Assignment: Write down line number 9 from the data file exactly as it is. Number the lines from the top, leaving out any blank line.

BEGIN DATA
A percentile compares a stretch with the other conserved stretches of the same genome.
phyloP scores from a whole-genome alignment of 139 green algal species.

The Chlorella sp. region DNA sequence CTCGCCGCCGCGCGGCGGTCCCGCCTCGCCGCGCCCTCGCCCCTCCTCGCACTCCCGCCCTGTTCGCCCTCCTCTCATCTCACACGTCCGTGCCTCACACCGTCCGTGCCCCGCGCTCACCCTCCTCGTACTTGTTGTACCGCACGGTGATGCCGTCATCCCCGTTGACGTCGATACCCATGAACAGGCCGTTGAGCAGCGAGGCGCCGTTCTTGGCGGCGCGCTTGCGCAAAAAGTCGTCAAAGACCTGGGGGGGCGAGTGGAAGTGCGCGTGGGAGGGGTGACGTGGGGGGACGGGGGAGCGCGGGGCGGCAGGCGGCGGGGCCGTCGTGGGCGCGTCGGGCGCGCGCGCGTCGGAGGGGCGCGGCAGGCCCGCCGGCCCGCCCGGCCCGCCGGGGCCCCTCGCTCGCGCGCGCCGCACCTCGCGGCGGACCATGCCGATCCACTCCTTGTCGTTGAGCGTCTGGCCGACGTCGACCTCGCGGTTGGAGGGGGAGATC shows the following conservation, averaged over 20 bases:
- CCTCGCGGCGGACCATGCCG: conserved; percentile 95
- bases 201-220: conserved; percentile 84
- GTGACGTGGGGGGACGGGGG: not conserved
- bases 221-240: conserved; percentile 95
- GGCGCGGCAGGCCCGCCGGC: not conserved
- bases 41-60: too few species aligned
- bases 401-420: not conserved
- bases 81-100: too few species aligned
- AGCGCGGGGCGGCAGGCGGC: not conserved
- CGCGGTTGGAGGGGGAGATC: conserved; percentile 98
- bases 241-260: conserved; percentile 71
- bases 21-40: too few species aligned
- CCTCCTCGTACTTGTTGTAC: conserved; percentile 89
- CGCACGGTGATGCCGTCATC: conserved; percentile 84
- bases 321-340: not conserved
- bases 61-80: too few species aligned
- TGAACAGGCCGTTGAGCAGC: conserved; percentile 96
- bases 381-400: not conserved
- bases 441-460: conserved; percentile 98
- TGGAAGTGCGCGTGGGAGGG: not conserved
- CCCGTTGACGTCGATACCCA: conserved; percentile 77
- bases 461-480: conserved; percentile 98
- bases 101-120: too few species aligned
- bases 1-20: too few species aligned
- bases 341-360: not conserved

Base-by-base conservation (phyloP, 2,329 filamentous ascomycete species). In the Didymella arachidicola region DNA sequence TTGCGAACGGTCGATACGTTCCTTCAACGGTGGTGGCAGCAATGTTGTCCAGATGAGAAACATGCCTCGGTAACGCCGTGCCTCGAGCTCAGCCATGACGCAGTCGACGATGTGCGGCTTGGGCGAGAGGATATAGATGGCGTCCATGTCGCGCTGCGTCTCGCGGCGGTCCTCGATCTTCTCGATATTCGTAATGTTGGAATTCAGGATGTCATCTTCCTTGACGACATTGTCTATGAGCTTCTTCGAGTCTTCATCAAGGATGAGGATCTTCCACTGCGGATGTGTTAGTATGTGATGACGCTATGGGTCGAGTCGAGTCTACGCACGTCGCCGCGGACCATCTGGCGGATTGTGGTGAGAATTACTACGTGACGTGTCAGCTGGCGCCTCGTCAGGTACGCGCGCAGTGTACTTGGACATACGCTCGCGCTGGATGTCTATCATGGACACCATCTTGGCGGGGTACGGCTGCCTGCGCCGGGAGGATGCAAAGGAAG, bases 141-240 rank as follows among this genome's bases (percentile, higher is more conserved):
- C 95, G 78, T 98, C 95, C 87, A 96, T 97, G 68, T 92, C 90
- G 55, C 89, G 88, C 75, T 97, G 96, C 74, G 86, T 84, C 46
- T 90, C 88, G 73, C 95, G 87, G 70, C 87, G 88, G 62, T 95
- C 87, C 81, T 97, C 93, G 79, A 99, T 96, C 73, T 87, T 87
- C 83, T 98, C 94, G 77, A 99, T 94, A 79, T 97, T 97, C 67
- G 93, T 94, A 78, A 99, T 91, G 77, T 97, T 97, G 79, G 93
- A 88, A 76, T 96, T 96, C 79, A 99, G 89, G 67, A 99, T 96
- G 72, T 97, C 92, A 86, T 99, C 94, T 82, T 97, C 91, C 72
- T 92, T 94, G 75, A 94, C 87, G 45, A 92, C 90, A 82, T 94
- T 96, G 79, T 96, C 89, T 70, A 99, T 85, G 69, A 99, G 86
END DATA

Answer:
- bases 41-60: too few species aligned